|Jmol-3D images||Image 1
|Molar mass||63.0559 g/mol|
|Appearance||white monoclinic crystals
|Melting point||116 °C|
|Solubility in water||102 g/100 mL (0 °C)
143 g/100 mL (20 °C)
531 g/100 mL (80 °C)
|Solubility||soluble in liquid ammonia, alcohol and diethyl ether|
|MSDS||JT Baker MSDS|
|GHS hazard statements||H315, H319, H335|
|GHS precautionary statements||P261, P305+351+338|
|LD50||2250 mg/kg, oral (mouse)|
| (what is: / ?)
Except where noted otherwise, data are given for materials in their standard state (at 25 °C (77 °F), 100 kPa)
Pure ammonium formate decomposes into formamide and water when heated, and this is its primary use in industry. Formic acid can also be obtained by reacting ammonium formate with a dilute acid, and since ammonium formate is also produced from formic acid, it can serve as a way of storing formic acid.
Ammonium formate can also be used in palladium on carbon (Pd/C) reduction of functional groups. In the presence of Pd/C, ammonium formate decomposes to hydrogen, carbon dioxide, and ammonia. This hydrogen gas is adsorbed onto the surface of the palladium metal, where it can react with various functional groups. For example, alkenes can be reduced to alkanes, or formaldehyde to methanol. Activated single bonds to heteroatoms can also be replaced by hydrogens (hydrogenolysis).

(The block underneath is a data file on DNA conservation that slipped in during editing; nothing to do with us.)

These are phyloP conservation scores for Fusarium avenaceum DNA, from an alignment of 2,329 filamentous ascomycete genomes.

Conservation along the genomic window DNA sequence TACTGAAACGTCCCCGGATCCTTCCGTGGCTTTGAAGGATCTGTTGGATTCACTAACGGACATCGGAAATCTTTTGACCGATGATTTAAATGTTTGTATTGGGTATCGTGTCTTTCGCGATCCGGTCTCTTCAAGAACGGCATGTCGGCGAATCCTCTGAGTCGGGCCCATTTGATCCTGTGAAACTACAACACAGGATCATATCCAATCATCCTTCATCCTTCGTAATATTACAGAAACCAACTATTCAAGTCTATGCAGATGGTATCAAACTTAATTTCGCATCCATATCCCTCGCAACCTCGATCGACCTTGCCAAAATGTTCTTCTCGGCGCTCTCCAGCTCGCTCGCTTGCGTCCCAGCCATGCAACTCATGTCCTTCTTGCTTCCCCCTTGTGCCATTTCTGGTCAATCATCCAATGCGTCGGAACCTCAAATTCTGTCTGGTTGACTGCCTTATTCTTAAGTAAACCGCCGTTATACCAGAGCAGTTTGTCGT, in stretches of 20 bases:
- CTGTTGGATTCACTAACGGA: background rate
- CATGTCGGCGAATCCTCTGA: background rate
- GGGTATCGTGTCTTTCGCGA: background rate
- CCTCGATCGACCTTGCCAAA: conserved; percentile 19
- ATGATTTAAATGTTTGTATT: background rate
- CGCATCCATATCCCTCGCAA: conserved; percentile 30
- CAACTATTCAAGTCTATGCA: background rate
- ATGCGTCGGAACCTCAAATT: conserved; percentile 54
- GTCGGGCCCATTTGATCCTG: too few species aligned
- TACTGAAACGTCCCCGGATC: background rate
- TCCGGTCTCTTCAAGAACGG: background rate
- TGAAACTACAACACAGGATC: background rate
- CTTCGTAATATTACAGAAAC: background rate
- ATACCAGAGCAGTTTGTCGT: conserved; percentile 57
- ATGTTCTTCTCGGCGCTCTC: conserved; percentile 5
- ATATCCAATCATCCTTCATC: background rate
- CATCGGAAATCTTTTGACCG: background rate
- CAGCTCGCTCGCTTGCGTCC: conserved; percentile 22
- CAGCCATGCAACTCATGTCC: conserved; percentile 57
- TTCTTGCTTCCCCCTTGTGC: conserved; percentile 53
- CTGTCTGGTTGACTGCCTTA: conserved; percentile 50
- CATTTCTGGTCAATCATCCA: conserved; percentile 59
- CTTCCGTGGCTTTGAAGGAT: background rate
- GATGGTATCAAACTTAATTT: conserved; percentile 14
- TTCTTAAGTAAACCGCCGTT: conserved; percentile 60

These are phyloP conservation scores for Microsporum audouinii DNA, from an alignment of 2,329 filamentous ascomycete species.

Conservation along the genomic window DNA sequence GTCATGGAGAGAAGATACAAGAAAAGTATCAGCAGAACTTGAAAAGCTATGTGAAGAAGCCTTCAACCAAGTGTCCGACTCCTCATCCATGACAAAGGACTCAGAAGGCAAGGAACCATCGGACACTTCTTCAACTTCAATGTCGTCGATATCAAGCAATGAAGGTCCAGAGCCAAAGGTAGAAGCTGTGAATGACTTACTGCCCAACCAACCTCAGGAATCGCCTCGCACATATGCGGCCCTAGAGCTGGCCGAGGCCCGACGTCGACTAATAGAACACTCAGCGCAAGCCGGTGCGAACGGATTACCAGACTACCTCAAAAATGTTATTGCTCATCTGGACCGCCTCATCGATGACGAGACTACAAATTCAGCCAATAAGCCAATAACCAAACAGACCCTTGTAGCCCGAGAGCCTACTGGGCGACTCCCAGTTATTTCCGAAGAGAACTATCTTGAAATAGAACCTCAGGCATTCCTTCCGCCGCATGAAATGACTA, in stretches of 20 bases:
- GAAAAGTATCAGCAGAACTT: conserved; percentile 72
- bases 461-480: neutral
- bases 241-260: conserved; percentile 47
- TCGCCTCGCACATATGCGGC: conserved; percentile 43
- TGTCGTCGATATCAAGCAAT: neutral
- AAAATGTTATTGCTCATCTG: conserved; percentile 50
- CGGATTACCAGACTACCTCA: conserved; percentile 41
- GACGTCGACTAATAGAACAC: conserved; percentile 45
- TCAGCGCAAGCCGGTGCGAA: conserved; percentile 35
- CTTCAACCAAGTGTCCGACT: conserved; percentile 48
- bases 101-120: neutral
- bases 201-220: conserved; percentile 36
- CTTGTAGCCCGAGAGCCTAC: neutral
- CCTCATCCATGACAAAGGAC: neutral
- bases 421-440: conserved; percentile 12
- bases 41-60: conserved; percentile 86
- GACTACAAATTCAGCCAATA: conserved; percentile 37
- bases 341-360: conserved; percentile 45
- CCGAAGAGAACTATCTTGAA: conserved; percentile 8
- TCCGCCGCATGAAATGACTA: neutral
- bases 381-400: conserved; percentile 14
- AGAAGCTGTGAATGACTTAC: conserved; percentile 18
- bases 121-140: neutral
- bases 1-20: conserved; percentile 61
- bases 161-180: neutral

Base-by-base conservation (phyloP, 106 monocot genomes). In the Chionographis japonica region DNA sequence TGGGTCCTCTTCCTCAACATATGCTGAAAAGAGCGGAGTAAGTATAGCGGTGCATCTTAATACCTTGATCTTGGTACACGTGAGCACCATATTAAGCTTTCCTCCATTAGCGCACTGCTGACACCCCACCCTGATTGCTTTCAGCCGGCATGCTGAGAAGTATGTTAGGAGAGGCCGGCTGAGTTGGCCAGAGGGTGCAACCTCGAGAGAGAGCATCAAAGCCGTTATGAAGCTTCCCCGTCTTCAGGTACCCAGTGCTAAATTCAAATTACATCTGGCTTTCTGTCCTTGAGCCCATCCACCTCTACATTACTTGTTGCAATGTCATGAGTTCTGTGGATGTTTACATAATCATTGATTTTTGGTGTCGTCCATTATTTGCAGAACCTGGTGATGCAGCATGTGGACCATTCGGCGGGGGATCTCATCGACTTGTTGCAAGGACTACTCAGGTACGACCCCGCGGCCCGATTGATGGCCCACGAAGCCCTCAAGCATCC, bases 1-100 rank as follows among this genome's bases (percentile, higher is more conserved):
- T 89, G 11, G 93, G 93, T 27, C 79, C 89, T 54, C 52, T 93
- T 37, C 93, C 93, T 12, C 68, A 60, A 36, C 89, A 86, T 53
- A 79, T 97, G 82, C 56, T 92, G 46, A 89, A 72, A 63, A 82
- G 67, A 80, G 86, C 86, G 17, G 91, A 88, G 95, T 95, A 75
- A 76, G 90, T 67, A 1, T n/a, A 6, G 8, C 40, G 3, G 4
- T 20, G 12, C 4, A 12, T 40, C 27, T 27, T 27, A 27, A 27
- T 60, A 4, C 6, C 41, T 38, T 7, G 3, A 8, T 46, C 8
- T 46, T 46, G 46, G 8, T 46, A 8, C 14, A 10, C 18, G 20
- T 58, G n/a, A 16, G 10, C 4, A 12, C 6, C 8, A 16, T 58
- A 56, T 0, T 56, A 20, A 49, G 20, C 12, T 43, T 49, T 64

Ammonium formate can be used as a buffer in high performance liquid chromatography (HPLC), and is suitable for use with liquid chromatography/mass spectrometry (LC/MS). The pKa values of formic acid and the ammonium ion are 3.8 and 9.2, respectively.
When heated, ammonium formate eliminates water, forming formamide. Upon further heating it forms to HCN and H2O. A side reaction of this is the decomposition of formamide to CO and NH3.
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